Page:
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Ask Margot-I Have Issues With His Faith


She’s a Pentecostal who renounced Catholicism…and then fell for a devout Catholic! What to do?

By Margot Carmichael Lester

ear Margot,
I grew up in a Catholic family and was horribly miserable with it. I later found Christ and am now a charismatic Pentecostal. I’ve struggled with bitterness about Catholicism, but now I’m dating a Catholic. He talks a lot about how we’re going to be together forever and everything, but all I can think
You can’t choose who you fall in love with.
about is how I would never want to have my children raised Catholic or have a Catholic wedding! The differences in our beliefs just seem like they will make things too complicated. I love him and don’t want to break up with him, but at the same time I don’t know if it would really be God’s will for either of us to compromise our faiths. What’s your advice?
– Dizzied by Denominations

Dear Dizzied,
No wonder your head is spinning. You’re seeing a guy who’s part of a faith community and belief structure that you not only don’t share—you have very strong negative feelings about them!

My first question is, why did you decide to get involved with a guy who participates in a religion that makes you “horribly miserable”? I can hear the romantics out there hollering, “You can’t choose who you fall in love with.” And I think there’s some truth in that. You can’t control that basic attraction and affinity you feel for someone. That comes from deep inside. But you can control how you act on the feeling, now, can’t you? You can find someone very attractive but decide not to pursue a physical relationship. You can feel very simpatico with someone, but choose not to get romantically involved.

First things first
So the first thing you need to do is think about what drew you into this relationship. From where I’m sitting, there are a few common possibilities:
  • True love: Maybe God has willed you to be together, but that scares you. People of wildly different faiths fall in love and live happily ever after all the time. So who says this can’t happen for you?
  • Blind lust: He’s hot. You like being near him. And the possibility of physical contact is very alluring. (I’m assuming here that you’re abstaining, but maybe you’re not.)
  • Fear of commitment: Lots of us (yours truly included) have chosen people we can’t possibly have long-term relationships with precisely because we don’t — at our core — want to be in a long-term relationship. Do you have a pattern of dating people whose personal or religious values aren’t in sync with yours?
  • Fear of being alone: Many of us (again, I’m among them... ) are so afraid of being alone that we make a choice to see anyone who’s interested so we can be part of a couple. Again, if you’ve got a history of dating people who’re wrong for you, this could be the reason behind your situation.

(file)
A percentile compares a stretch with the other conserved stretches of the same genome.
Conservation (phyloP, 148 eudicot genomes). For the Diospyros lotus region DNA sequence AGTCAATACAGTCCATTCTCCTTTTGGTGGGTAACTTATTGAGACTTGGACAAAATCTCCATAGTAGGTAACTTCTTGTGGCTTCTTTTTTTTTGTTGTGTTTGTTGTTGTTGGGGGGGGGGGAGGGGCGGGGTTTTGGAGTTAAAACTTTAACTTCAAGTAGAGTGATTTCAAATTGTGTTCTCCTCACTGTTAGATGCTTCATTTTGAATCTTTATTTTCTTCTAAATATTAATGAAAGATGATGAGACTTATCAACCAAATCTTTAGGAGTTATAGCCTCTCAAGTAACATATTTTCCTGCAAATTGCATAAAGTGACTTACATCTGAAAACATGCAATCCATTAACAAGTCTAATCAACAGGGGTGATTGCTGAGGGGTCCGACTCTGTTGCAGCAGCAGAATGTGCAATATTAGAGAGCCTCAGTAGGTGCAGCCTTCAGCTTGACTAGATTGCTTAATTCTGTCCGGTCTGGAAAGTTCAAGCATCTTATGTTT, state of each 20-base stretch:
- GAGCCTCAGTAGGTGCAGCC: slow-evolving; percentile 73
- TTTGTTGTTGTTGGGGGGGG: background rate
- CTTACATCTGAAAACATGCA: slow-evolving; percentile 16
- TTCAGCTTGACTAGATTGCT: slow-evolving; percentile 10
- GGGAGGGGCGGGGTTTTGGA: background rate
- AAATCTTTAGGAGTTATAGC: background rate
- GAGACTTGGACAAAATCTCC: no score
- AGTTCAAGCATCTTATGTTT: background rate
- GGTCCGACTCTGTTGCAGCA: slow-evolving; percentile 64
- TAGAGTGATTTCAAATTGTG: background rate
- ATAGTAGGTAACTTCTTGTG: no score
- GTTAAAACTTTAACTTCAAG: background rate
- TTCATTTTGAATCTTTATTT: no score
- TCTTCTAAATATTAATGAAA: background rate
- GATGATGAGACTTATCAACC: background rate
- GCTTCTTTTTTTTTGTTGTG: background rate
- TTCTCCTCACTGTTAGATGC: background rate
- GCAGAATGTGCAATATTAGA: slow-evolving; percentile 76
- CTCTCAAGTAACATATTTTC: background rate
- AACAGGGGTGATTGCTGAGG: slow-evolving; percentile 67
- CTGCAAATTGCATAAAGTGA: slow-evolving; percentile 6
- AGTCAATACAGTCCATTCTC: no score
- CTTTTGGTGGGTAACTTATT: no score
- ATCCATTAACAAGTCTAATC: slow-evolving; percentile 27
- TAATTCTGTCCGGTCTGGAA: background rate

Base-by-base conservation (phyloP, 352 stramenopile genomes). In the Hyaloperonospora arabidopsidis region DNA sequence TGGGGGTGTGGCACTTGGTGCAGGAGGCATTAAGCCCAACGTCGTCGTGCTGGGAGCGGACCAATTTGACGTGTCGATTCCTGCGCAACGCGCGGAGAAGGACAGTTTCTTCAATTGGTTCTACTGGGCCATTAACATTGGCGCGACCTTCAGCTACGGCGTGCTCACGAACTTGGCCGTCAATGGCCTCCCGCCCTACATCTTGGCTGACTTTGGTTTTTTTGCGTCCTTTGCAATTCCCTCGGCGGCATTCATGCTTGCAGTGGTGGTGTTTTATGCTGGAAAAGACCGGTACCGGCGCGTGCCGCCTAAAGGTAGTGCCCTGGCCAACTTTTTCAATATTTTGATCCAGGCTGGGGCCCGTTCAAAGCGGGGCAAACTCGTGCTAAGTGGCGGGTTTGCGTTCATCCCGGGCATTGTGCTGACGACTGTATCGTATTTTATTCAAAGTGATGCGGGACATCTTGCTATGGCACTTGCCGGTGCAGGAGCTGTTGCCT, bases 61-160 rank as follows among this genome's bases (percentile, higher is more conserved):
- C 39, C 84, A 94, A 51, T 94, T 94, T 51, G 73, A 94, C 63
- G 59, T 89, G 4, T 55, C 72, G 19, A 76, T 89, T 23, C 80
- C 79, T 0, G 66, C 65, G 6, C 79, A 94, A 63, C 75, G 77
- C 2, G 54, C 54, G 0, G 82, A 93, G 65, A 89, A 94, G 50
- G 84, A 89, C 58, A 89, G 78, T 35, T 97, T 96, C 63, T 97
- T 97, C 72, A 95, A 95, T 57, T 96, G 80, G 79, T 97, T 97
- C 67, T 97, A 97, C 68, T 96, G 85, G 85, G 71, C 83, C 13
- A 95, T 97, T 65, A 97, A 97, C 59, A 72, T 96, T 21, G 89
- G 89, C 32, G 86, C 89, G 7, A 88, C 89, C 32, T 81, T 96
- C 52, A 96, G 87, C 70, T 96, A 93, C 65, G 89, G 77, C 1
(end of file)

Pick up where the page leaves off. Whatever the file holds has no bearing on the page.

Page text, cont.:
Of course, there could be other reasons. But I encourage you to investigate at least these four, to see if you can get to the bottom of this. Doing this is really important, not only for your current relationship, but for
That’s the only hope you have of making this relationship go.
any relationships you may have in the future. Carrying bad patterns with you when you leave a relationship just perpetuates the problem.

Focus on your clashing faiths
I can’t say definitively whether you should break up with him or not without knowing more about your motivations to start seeing him in the first place. But I will point out that your steadfast distaste for Catholicism is going to keep you out of a large chunk of this man’s life. And I don’t think that’s a good thing for a strong marriage.

I can, however, comment on two important issues you brought up in your letter:
  • Marriage: You say you would never want a Catholic wedding, but maybe he would go in for a Pentecostal or some other kind of service. That’s just the first challenge, though. Once you’re married, your commitment to each other may conflict with your commitment to your faiths. Do you want to spend part of every Sunday (at least) apart and have separate sets of friends from church?
  • Children: Another thing you’d “never” want is for your kids to be raised Catholic. How does your man feel about this? Is that fair? How would you feel if he didn’t want his kids raised as Pentecosts? In what church would you raise them? Does he get a say in this?
These questions are difficult enough in the abstract when you’re still just dating. But it’s better to consider — and talk about — them now while the stakes are relatively low. That’s the only hope you have of making this relationship go.

And there’s one more thing. It’s time to deal with your bad feelings about Catholicism in a more constructive way. That was your past; don’t continue to make it your present. Perhaps you could talk to a counselor about this and develop some tools for managing your feelings, purging the bad memories and learning to accept your man’s chosen faith without fearing it. Even if you and this guy don’t decide to stay together, it would still be worthwhile to cleanse that negativity from your life.


Margot Carmichael Lester is a freelance writer based in North Carolina. Send your faith-based dating questions to AskMargot@match.com.
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